LOS ANGELES (AP) -- The parent company of Standard & Poor's wants a federal judge to dismiss a U.S. government lawsuit that claims the ratings agency gave falsely high ratings to mortgage investments that helped trigger the financial crisis.
Attorneys for McGraw-Hill Cos. Inc. delivered their arguments in documents filed Monday in U.S. District Court in California.
The motion asserts that the government's complaint against S&P is "a stretch," noting that other agencies issued ratings identical to S&P.
It also argues that the ratings firm's inability to predict the extent of the financial meltdown was a lack of prescience — not fraud. It notes the crisis was something that the Federal Reserve, U.S. Treasury and Wall Street also failed to see coming.
The government filed the civil lawsuit against New York-based McGraw-Hill in February and aims to seek billions in damages.
The Justice Department claims S&P knowingly inflated its ratings because it wanted to earn more business from its lender clients whose investments it was hired to rate.
According to the lawsuit, S&P recognized in 2006 that home prices were sinking and that borrowers were having trouble repaying loans. Yet these facts weren't reflected in the safe ratings S&P gave to complex real-estate investments known as mortgage-backed securities and collateralized debt obligations, or CDOs, the lawsuit alleges.
High ratings from S&P and the two other main credit rating agencies — Fitch and Moody's — made it possible for banks to sell trillions in risky investments. Some investors, including pension funds, can buy only securities that carry high credit ratings.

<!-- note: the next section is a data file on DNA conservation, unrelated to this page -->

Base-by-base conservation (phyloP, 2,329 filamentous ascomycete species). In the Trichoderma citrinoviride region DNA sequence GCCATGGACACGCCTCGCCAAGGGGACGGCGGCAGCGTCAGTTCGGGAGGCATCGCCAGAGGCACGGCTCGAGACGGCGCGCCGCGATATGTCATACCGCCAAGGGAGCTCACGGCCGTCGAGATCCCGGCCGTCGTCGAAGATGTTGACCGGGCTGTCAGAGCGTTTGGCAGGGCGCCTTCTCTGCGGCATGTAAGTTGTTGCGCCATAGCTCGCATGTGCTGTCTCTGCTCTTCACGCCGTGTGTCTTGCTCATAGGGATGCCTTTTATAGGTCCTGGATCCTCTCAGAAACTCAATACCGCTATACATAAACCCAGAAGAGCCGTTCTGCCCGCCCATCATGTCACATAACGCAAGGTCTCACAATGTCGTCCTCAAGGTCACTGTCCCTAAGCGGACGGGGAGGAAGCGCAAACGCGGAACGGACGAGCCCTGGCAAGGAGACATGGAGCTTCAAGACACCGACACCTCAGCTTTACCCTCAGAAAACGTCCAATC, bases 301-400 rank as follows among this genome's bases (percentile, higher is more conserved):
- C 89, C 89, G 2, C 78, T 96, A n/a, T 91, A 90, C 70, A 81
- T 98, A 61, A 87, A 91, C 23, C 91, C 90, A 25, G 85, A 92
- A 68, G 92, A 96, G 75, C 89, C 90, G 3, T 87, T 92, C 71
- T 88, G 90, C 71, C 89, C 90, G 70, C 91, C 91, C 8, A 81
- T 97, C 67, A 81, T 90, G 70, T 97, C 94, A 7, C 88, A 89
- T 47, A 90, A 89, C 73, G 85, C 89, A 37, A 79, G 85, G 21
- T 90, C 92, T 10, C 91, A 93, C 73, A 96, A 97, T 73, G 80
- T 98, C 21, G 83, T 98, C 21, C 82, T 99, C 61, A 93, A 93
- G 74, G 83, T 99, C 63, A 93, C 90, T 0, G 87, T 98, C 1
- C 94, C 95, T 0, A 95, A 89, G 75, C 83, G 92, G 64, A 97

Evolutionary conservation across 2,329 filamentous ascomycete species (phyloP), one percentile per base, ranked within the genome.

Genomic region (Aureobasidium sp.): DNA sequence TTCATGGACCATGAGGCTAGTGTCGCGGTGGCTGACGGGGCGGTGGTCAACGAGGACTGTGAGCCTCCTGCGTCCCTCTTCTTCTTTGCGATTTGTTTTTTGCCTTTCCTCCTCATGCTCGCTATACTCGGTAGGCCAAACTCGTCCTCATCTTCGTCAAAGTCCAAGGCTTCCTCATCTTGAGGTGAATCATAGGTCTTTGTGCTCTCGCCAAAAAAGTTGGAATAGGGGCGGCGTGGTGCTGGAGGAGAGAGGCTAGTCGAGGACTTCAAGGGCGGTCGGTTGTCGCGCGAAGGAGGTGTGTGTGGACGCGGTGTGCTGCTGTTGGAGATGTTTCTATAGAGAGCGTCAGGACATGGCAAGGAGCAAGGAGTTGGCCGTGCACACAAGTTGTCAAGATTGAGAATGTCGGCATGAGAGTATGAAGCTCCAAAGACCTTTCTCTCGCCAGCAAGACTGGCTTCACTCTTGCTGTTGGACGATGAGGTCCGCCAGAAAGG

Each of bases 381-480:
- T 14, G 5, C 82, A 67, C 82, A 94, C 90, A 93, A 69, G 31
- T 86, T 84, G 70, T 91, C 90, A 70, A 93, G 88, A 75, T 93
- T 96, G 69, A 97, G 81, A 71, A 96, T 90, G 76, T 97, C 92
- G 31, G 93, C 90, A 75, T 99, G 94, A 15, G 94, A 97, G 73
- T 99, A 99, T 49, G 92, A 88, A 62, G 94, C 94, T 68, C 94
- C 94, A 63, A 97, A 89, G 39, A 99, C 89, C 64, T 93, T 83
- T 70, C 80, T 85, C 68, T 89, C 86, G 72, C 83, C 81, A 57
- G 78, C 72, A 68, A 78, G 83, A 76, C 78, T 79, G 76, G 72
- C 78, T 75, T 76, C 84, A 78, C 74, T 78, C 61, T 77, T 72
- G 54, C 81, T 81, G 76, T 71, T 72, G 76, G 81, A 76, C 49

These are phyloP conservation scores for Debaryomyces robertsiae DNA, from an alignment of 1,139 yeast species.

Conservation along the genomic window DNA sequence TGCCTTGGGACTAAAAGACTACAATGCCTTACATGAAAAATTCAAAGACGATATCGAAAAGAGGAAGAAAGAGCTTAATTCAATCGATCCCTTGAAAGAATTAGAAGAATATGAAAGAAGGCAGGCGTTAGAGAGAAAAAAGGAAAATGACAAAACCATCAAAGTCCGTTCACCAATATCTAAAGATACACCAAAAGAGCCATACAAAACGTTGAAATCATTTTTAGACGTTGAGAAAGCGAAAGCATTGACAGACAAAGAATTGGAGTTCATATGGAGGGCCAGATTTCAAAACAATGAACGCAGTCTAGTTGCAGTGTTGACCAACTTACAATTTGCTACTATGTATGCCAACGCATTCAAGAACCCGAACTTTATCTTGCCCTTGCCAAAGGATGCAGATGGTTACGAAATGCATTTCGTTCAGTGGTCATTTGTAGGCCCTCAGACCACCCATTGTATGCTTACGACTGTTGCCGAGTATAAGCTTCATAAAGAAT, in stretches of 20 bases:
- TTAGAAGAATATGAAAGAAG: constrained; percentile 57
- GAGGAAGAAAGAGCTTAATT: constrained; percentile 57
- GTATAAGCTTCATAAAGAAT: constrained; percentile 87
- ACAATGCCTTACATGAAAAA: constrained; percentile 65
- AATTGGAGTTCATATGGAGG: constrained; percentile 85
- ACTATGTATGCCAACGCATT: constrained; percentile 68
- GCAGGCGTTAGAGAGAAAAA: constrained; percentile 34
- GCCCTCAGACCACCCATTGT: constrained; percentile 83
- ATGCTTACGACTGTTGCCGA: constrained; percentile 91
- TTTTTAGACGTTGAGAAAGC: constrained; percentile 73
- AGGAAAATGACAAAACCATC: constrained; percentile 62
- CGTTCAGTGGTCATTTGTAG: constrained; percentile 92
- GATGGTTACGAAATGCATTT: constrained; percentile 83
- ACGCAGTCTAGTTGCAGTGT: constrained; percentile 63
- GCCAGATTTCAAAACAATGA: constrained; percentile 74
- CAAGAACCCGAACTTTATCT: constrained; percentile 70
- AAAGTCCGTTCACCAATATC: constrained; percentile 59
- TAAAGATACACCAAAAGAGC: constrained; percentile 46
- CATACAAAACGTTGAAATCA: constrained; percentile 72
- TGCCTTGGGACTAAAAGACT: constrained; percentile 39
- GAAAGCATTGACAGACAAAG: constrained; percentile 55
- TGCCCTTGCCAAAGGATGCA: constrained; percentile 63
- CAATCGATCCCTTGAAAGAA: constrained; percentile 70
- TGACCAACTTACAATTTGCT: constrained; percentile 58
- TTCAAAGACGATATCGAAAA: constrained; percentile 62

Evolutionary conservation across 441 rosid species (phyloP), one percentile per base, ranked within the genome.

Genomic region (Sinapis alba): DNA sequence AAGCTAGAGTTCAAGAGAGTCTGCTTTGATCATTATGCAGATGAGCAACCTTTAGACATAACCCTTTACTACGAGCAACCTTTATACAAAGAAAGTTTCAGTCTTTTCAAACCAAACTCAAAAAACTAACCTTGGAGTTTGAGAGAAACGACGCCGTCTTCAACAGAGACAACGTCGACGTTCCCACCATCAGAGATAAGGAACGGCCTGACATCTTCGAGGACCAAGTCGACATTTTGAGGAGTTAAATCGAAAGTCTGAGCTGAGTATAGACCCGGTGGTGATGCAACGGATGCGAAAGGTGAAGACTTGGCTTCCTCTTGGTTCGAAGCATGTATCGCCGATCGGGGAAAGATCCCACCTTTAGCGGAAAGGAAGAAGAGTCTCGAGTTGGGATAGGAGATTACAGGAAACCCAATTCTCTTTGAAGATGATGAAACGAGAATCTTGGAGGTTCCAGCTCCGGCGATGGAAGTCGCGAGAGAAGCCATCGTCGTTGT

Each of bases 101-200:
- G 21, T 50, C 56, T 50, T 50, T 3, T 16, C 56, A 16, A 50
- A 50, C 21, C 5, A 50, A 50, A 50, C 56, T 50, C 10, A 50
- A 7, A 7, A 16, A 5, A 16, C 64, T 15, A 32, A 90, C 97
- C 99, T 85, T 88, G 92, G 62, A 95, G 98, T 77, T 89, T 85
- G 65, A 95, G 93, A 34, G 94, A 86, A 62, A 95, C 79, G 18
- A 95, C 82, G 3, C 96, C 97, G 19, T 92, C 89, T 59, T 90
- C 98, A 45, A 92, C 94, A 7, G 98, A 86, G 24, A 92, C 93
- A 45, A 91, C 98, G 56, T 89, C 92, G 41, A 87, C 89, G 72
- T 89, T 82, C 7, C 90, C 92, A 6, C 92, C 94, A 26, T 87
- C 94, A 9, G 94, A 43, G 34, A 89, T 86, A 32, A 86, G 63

But in its filing Monday, McGraw-Hill argues that U.S. District Court Judge David O. Carter should dismiss the case because the government failed to show S&P intended to defraud investors in CDOs.
In one example, the company contends that two of S&P's "supposed victims," Citibank and Bank of America, were creating and selling the CDOs that the S&P was rating.
"In other words, the complaint charges S&P with intending to defraud these financial institutions about the likely performance of their own products," the filing said.
McGraw-Hill also makes the point that it could not have been fraudulent for S&P to continue to rely on its ratings for residential mortgage-backed securities if the firm continued to update its ratings "in good faith."
The claim against S&P is the Obama administration's most aggressive action to date against those deemed responsible for contributing to the worst financial crisis since the Great Depression. Its follows years of criticism that the government had failed to do enough.
Shares of McGraw-Hill ended regular trading up 15 cents at $52. The stock is down about 5 percent this year.